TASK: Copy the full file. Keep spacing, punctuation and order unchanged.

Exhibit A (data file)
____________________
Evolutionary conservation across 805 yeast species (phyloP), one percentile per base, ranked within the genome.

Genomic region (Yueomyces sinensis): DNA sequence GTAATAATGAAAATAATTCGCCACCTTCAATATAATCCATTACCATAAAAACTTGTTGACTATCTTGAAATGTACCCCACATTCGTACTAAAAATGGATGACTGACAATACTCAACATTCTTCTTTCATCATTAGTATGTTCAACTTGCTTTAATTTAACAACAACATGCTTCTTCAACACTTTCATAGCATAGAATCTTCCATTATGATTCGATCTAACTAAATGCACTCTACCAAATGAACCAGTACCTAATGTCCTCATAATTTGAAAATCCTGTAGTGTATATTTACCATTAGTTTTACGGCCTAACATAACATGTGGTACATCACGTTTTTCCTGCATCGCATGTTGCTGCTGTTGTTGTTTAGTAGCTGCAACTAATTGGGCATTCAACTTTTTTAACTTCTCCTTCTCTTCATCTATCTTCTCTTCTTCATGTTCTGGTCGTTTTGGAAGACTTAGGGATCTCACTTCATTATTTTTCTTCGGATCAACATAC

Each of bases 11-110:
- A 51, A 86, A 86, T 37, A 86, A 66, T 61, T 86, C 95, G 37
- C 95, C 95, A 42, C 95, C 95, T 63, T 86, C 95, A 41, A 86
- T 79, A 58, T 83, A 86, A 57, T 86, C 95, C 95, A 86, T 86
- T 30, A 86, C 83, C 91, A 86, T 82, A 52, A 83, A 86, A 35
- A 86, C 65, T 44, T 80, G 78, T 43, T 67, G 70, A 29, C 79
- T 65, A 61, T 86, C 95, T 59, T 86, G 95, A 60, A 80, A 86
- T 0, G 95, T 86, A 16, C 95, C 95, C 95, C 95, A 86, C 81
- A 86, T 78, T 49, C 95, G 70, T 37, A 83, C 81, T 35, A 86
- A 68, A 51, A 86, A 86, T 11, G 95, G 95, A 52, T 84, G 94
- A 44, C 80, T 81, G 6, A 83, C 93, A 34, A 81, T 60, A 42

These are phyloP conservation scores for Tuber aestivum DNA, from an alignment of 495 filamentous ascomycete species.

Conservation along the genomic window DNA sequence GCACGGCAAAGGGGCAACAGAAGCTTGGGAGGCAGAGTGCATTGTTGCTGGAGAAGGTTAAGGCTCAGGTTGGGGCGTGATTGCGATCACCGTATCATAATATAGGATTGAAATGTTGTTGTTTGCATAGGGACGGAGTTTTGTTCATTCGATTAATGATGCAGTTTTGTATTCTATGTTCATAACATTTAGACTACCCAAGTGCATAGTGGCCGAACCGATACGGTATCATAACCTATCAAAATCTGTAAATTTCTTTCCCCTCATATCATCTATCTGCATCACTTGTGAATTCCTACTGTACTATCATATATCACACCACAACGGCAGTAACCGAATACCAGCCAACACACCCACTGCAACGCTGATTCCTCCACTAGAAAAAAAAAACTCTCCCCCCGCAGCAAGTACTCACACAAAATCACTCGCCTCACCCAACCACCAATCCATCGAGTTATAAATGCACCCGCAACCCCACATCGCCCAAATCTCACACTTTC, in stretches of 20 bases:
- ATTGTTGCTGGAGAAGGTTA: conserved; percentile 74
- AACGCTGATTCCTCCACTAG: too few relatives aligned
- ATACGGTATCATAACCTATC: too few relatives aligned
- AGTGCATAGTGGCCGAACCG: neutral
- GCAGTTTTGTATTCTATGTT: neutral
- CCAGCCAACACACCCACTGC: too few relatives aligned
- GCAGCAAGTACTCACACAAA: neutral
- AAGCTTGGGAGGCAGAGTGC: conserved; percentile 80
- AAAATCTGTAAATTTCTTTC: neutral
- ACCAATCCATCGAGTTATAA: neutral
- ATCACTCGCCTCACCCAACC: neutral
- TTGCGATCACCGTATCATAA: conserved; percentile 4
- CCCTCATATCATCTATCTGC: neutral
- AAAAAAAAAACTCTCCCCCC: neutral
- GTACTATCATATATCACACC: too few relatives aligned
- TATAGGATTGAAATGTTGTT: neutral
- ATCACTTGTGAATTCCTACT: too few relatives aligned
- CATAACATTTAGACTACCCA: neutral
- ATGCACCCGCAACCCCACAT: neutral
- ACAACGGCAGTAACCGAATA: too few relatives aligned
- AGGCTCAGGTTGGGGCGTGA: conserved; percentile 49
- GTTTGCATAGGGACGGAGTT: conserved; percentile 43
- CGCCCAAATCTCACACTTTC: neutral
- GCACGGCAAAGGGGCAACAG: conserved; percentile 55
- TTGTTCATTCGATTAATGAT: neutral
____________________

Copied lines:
Evolutionary conservation across 805 yeast species (phyloP), one percentile per base, ranked within the genome.

Genomic region (Yueomyces sinensis): DNA sequence GTAATAATGAAAATAATTCGCCACCTTCAATATAATCCATTACCATAAAAACTTGTTGACTATCTTGAAATGTACCCCACATTCGTACTAAAAATGGATGACTGACAATACTCAACATTCTTCTTTCATCATTAGTATGTTCAACTTGCTTTAATTTAACAACAACATGCTTCTTCAACACTTTCATAGCATAGAATCTTCCATTATGATTCGATCTAACTAAATGCACTCTACCAAATGAACCAGTACCTAATGTCCTCATAATTTGAAAATCCTGTAGTGTATATTTACCATTAGTTTTACGGCCTAACATAACATGTGGTACATCACGTTTTTCCTGCATCGCATGTTGCTGCTGTTGTTGTTTAGTAGCTGCAACTAATTGGGCATTCAACTTTTTTAACTTCTCCTTCTCTTCATCTATCTTCTCTTCTTCATGTTCTGGTCGTTTTGGAAGACTTAGGGATCTCACTTCATTATTTTTCTTCGGATCAACATAC

Each of bases 11-110:
- A 51, A 86, A 86, T 37, A 86, A 66, T 61, T 86, C 95, G 37
- C 95, C 95, A 42, C 95, C 95, T 63, T 86, C 95, A 41, A 86
- T 79, A 58, T 83, A 86, A 57, T 86, C 95, C 95, A 86, T 86
- T 30, A 86, C 83, C 91, A 86, T 82, A 52, A 83, A 86, A 35
- A 86, C 65, T 44, T 80, G 78, T 43, T 67, G 70, A 29, C 79
- T 65, A 61, T 86, C 95, T 59, T 86, G 95, A 60, A 80, A 86
- T 0, G 95, T 86, A 16, C 95, C 95, C 95, C 95, A 86, C 81
- A 86, T 78, T 49, C 95, G 70, T 37, A 83, C 81, T 35, A 86
- A 68, A 51, A 86, A 86, T 11, G 95, G 95, A 52, T 84, G 94
- A 44, C 80, T 81, G 6, A 83, C 93, A 34, A 81, T 60, A 42

These are phyloP conservation scores for Tuber aestivum DNA, from an alignment of 495 filamentous ascomycete species.

Conservation along the genomic window DNA sequence GCACGGCAAAGGGGCAACAGAAGCTTGGGAGGCAGAGTGCATTGTTGCTGGAGAAGGTTAAGGCTCAGGTTGGGGCGTGATTGCGATCACCGTATCATAATATAGGATTGAAATGTTGTTGTTTGCATAGGGACGGAGTTTTGTTCATTCGATTAATGATGCAGTTTTGTATTCTATGTTCATAACATTTAGACTACCCAAGTGCATAGTGGCCGAACCGATACGGTATCATAACCTATCAAAATCTGTAAATTTCTTTCCCCTCATATCATCTATCTGCATCACTTGTGAATTCCTACTGTACTATCATATATCACACCACAACGGCAGTAACCGAATACCAGCCAACACACCCACTGCAACGCTGATTCCTCCACTAGAAAAAAAAAACTCTCCCCCCGCAGCAAGTACTCACACAAAATCACTCGCCTCACCCAACCACCAATCCATCGAGTTATAAATGCACCCGCAACCCCACATCGCCCAAATCTCACACTTTC, in stretches of 20 bases:
- ATTGTTGCTGGAGAAGGTTA: conserved; percentile 74
- AACGCTGATTCCTCCACTAG: too few relatives aligned
- ATACGGTATCATAACCTATC: too few relatives aligned
- AGTGCATAGTGGCCGAACCG: neutral
- GCAGTTTTGTATTCTATGTT: neutral
- CCAGCCAACACACCCACTGC: too few relatives aligned
- GCAGCAAGTACTCACACAAA: neutral
- AAGCTTGGGAGGCAGAGTGC: conserved; percentile 80
- AAAATCTGTAAATTTCTTTC: neutral
- ACCAATCCATCGAGTTATAA: neutral
- ATCACTCGCCTCACCCAACC: neutral
- TTGCGATCACCGTATCATAA: conserved; percentile 4
- CCCTCATATCATCTATCTGC: neutral
- AAAAAAAAAACTCTCCCCCC: neutral
- GTACTATCATATATCACACC: too few relatives aligned
- TATAGGATTGAAATGTTGTT: neutral
- ATCACTTGTGAATTCCTACT: too few relatives aligned
- CATAACATTTAGACTACCCA: neutral
- ATGCACCCGCAACCCCACAT: neutral
- ACAACGGCAGTAACCGAATA: too few relatives aligned
- AGGCTCAGGTTGGGGCGTGA: conserved; percentile 49
- GTTTGCATAGGGACGGAGTT: conserved; percentile 43
- CGCCCAAATCTCACACTTTC: neutral
- GCACGGCAAAGGGGCAACAG: conserved; percentile 55
- TTGTTCATTCGATTAATGAT: neutral